As a little girl, I never really dreamed about becoming a rodeo secretary. Due to circumstances I became a rodeo secretary. It wasn’t something I considered a career until I had been working for a few years. Looking back, I viewed my secretary job as helping out our family business by filling in with something I could do for the team. However, along the way there were many women who molded me and helped me become the person and Secretary I am today and over time, turn it into a career. My grandma Lola gave me the knowledge of the job to start working. She also showed me how to gracefully deal with people. Without her, I wouldn’t have made it this far! In the early years after I began to venture away from my families’ rodeos, I found myself wondering into other people’s offices to watch, listen and learn. I took some jobs as a timer too. Linda ALSBAUGH, Sunni Deb Backstrom, Cindy Rosser, Vickie Shireman and Barb Duggan were all women who gave me pointers, showed me tricks of the trade and thankfully took the time to answer my phone calls. They were not only great secretaries but amazing women. Mildred Farris, another wonderful lady and secretary, gave me a special memory that I have used as motivation over and over throughout the years as well. She had seen my struggling silently in an office as I was dealing with a situation. As things calmed down and I returned to my desk, she quietly came over to me and put her arm around me. She had a small devotional book in her hand. She squeezed me gently and said I want you to really read this. It read, “….for success, attitude is equally as important as ability.” I hugged her back and took her book to the copy machine. I not only tapped the copy to the top of my computer screen, but I had the saying put onto all of my checks in which I paid the contestants. It was a constant reminder of someone who I admired and looked up to. The most defining turn in my career, thought, was around 2005 when Judy Ackley, a long time and award winning secretary from Oregon, called and asked if I would be able to cover for her at some rodeos while she battled some health issues. I didn’t know Judy that well other than from the annual conventions in Las Vegas during the WNFR. She said she was looking for someone young and willing and she had thought of me. Some of the rodeos Judy needed for me to fill for her turned out to be St. Paul and Pendleton, Oregon and Ellensburg, Washington; rodeos that are once in a lifetime opportunities. Unfortunately, Judy never was able to return to her secretary duties and she turned the majority of her jobs over to me. I will never be able to repay or thank Judy enough for the chance she took on me and the opportunities in life she gave me. Her friendship will forever hold a special place in my heart!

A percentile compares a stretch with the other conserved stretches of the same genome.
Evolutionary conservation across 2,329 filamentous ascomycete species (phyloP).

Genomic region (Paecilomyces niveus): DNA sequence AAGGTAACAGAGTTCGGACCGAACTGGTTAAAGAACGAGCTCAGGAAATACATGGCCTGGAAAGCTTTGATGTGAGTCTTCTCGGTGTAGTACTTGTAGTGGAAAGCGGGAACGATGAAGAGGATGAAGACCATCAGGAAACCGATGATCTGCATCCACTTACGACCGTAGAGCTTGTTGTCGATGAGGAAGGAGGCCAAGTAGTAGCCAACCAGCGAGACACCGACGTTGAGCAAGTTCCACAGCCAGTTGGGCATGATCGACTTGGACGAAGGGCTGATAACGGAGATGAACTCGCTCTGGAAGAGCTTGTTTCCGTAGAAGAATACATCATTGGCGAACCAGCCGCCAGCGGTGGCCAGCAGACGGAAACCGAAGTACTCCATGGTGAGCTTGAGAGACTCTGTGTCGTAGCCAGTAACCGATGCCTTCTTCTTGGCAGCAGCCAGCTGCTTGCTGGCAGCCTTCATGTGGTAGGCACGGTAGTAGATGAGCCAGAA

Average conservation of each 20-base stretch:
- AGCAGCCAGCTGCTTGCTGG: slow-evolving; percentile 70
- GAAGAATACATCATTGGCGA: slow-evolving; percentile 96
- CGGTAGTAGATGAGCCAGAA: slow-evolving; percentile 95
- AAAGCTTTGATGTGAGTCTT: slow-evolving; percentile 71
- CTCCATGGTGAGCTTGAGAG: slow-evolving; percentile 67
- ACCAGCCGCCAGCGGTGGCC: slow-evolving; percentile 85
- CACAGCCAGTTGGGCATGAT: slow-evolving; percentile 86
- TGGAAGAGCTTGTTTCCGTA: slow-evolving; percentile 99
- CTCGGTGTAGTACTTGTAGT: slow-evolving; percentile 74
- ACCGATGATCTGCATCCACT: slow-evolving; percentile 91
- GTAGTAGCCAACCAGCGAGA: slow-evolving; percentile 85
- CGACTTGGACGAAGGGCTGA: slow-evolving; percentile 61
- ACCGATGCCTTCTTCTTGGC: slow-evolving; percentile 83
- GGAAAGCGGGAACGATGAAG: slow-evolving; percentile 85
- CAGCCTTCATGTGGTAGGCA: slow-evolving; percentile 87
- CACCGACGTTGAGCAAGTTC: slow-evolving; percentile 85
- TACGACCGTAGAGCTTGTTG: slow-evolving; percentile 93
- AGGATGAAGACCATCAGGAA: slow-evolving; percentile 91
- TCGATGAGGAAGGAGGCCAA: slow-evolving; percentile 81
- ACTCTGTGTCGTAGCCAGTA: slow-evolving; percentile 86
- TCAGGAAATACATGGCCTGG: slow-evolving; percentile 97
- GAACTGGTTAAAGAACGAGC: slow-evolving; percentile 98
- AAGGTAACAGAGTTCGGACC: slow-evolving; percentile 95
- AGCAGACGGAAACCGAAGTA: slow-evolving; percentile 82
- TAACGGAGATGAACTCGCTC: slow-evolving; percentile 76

I actually became a rodeo secretary by default. I was playing basketball during college my freshman year when my grandpa Floyd suffered a debilitating stroke which led to the discovery of a rare blood disease. My grandma became his primary care giver and was unable to secretary our rodeos. My dad and mom had been divorced for a number of years and there really wasn’t anyone else in our family to take over the secretary duties. I was 17 at the time and not old enough for eligibility to secretary with the PRCA so we made a deal under the extenuating circumstances for me to use my grandma’s card for the year. In 1997, I took my secretary test and acquired my own card. That was 18 years ago!”